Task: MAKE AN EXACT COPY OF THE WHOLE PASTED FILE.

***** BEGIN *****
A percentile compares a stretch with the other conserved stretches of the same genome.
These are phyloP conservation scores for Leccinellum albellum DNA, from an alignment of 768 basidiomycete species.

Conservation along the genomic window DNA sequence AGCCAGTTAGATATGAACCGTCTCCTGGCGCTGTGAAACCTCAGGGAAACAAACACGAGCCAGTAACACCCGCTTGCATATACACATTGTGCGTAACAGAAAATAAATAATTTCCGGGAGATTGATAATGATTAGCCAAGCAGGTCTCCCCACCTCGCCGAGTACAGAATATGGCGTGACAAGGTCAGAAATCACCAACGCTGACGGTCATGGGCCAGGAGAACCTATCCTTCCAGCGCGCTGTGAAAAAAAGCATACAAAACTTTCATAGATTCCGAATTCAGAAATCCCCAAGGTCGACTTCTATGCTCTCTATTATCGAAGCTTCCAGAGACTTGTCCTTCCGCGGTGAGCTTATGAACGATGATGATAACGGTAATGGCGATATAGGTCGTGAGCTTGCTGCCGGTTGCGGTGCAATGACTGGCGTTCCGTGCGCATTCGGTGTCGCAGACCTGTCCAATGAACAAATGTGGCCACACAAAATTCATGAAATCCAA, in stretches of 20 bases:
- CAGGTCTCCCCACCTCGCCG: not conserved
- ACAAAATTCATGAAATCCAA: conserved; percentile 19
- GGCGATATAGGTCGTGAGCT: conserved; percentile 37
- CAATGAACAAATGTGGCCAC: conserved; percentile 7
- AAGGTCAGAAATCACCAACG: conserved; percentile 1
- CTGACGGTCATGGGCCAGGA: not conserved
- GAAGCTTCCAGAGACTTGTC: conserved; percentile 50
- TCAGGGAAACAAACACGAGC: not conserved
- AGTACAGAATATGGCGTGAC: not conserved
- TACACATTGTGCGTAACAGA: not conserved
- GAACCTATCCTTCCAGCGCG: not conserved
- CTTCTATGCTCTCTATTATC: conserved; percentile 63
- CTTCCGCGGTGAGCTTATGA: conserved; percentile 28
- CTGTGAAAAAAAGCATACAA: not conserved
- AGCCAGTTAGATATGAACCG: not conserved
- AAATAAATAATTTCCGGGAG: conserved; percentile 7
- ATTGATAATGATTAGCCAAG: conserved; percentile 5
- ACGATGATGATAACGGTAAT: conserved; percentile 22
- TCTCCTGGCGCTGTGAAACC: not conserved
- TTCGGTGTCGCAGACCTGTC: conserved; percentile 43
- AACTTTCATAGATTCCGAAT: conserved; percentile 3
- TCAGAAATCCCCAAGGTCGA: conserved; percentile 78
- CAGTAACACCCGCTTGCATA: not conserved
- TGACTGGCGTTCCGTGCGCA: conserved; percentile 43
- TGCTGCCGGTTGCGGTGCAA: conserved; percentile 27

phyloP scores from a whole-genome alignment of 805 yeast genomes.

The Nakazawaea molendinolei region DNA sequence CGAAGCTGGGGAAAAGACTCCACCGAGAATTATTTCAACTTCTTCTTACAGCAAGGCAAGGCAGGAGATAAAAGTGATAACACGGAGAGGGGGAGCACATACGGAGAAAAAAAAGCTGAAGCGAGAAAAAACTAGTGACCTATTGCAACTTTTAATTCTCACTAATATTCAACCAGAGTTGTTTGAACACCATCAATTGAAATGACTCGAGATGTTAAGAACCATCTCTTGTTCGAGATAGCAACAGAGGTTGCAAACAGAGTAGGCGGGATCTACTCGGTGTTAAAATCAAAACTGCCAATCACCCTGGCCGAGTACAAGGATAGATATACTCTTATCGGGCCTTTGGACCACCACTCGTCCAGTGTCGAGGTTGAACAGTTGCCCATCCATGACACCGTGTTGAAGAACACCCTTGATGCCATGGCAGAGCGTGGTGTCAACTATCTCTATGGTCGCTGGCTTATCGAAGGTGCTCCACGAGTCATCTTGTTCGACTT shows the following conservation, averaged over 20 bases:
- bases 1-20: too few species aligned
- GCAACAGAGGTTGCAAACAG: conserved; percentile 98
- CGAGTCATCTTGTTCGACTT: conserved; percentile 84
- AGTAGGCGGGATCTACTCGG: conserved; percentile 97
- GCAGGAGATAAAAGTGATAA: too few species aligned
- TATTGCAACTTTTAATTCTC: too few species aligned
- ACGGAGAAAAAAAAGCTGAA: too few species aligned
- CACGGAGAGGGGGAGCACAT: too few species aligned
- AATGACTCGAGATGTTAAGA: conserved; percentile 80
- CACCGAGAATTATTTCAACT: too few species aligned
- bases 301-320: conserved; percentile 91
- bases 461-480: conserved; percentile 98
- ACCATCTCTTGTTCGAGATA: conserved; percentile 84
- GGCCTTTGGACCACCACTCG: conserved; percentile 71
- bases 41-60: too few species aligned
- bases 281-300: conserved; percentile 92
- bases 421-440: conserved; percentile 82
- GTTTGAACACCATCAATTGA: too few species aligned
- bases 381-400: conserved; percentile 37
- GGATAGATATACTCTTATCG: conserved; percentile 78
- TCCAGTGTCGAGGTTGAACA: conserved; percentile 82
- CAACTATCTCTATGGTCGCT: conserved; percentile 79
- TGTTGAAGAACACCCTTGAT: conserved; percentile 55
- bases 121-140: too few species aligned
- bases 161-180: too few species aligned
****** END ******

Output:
A percentile compares a stretch with the other conserved stretches of the same genome.
These are phyloP conservation scores for Leccinellum albellum DNA, from an alignment of 768 basidiomycete species.

Conservation along the genomic window DNA sequence AGCCAGTTAGATATGAACCGTCTCCTGGCGCTGTGAAACCTCAGGGAAACAAACACGAGCCAGTAACACCCGCTTGCATATACACATTGTGCGTAACAGAAAATAAATAATTTCCGGGAGATTGATAATGATTAGCCAAGCAGGTCTCCCCACCTCGCCGAGTACAGAATATGGCGTGACAAGGTCAGAAATCACCAACGCTGACGGTCATGGGCCAGGAGAACCTATCCTTCCAGCGCGCTGTGAAAAAAAGCATACAAAACTTTCATAGATTCCGAATTCAGAAATCCCCAAGGTCGACTTCTATGCTCTCTATTATCGAAGCTTCCAGAGACTTGTCCTTCCGCGGTGAGCTTATGAACGATGATGATAACGGTAATGGCGATATAGGTCGTGAGCTTGCTGCCGGTTGCGGTGCAATGACTGGCGTTCCGTGCGCATTCGGTGTCGCAGACCTGTCCAATGAACAAATGTGGCCACACAAAATTCATGAAATCCAA, in stretches of 20 bases:
- CAGGTCTCCCCACCTCGCCG: not conserved
- ACAAAATTCATGAAATCCAA: conserved; percentile 19
- GGCGATATAGGTCGTGAGCT: conserved; percentile 37
- CAATGAACAAATGTGGCCAC: conserved; percentile 7
- AAGGTCAGAAATCACCAACG: conserved; percentile 1
- CTGACGGTCATGGGCCAGGA: not conserved
- GAAGCTTCCAGAGACTTGTC: conserved; percentile 50
- TCAGGGAAACAAACACGAGC: not conserved
- AGTACAGAATATGGCGTGAC: not conserved
- TACACATTGTGCGTAACAGA: not conserved
- GAACCTATCCTTCCAGCGCG: not conserved
- CTTCTATGCTCTCTATTATC: conserved; percentile 63
- CTTCCGCGGTGAGCTTATGA: conserved; percentile 28
- CTGTGAAAAAAAGCATACAA: not conserved
- AGCCAGTTAGATATGAACCG: not conserved
- AAATAAATAATTTCCGGGAG: conserved; percentile 7
- ATTGATAATGATTAGCCAAG: conserved; percentile 5
- ACGATGATGATAACGGTAAT: conserved; percentile 22
- TCTCCTGGCGCTGTGAAACC: not conserved
- TTCGGTGTCGCAGACCTGTC: conserved; percentile 43
- AACTTTCATAGATTCCGAAT: conserved; percentile 3
- TCAGAAATCCCCAAGGTCGA: conserved; percentile 78
- CAGTAACACCCGCTTGCATA: not conserved
- TGACTGGCGTTCCGTGCGCA: conserved; percentile 43
- TGCTGCCGGTTGCGGTGCAA: conserved; percentile 27

phyloP scores from a whole-genome alignment of 805 yeast genomes.

The Nakazawaea molendinolei region DNA sequence CGAAGCTGGGGAAAAGACTCCACCGAGAATTATTTCAACTTCTTCTTACAGCAAGGCAAGGCAGGAGATAAAAGTGATAACACGGAGAGGGGGAGCACATACGGAGAAAAAAAAGCTGAAGCGAGAAAAAACTAGTGACCTATTGCAACTTTTAATTCTCACTAATATTCAACCAGAGTTGTTTGAACACCATCAATTGAAATGACTCGAGATGTTAAGAACCATCTCTTGTTCGAGATAGCAACAGAGGTTGCAAACAGAGTAGGCGGGATCTACTCGGTGTTAAAATCAAAACTGCCAATCACCCTGGCCGAGTACAAGGATAGATATACTCTTATCGGGCCTTTGGACCACCACTCGTCCAGTGTCGAGGTTGAACAGTTGCCCATCCATGACACCGTGTTGAAGAACACCCTTGATGCCATGGCAGAGCGTGGTGTCAACTATCTCTATGGTCGCTGGCTTATCGAAGGTGCTCCACGAGTCATCTTGTTCGACTT shows the following conservation, averaged over 20 bases:
- bases 1-20: too few species aligned
- GCAACAGAGGTTGCAAACAG: conserved; percentile 98
- CGAGTCATCTTGTTCGACTT: conserved; percentile 84
- AGTAGGCGGGATCTACTCGG: conserved; percentile 97
- GCAGGAGATAAAAGTGATAA: too few species aligned
- TATTGCAACTTTTAATTCTC: too few species aligned
- ACGGAGAAAAAAAAGCTGAA: too few species aligned
- CACGGAGAGGGGGAGCACAT: too few species aligned
- AATGACTCGAGATGTTAAGA: conserved; percentile 80
- CACCGAGAATTATTTCAACT: too few species aligned
- bases 301-320: conserved; percentile 91
- bases 461-480: conserved; percentile 98
- ACCATCTCTTGTTCGAGATA: conserved; percentile 84
- GGCCTTTGGACCACCACTCG: conserved; percentile 71
- bases 41-60: too few species aligned
- bases 281-300: conserved; percentile 92
- bases 421-440: conserved; percentile 82
- GTTTGAACACCATCAATTGA: too few species aligned
- bases 381-400: conserved; percentile 37
- GGATAGATATACTCTTATCG: conserved; percentile 78
- TCCAGTGTCGAGGTTGAACA: conserved; percentile 82
- CAACTATCTCTATGGTCGCT: conserved; percentile 79
- TGTTGAAGAACACCCTTGAT: conserved; percentile 55
- bases 121-140: too few species aligned
- bases 161-180: too few species aligned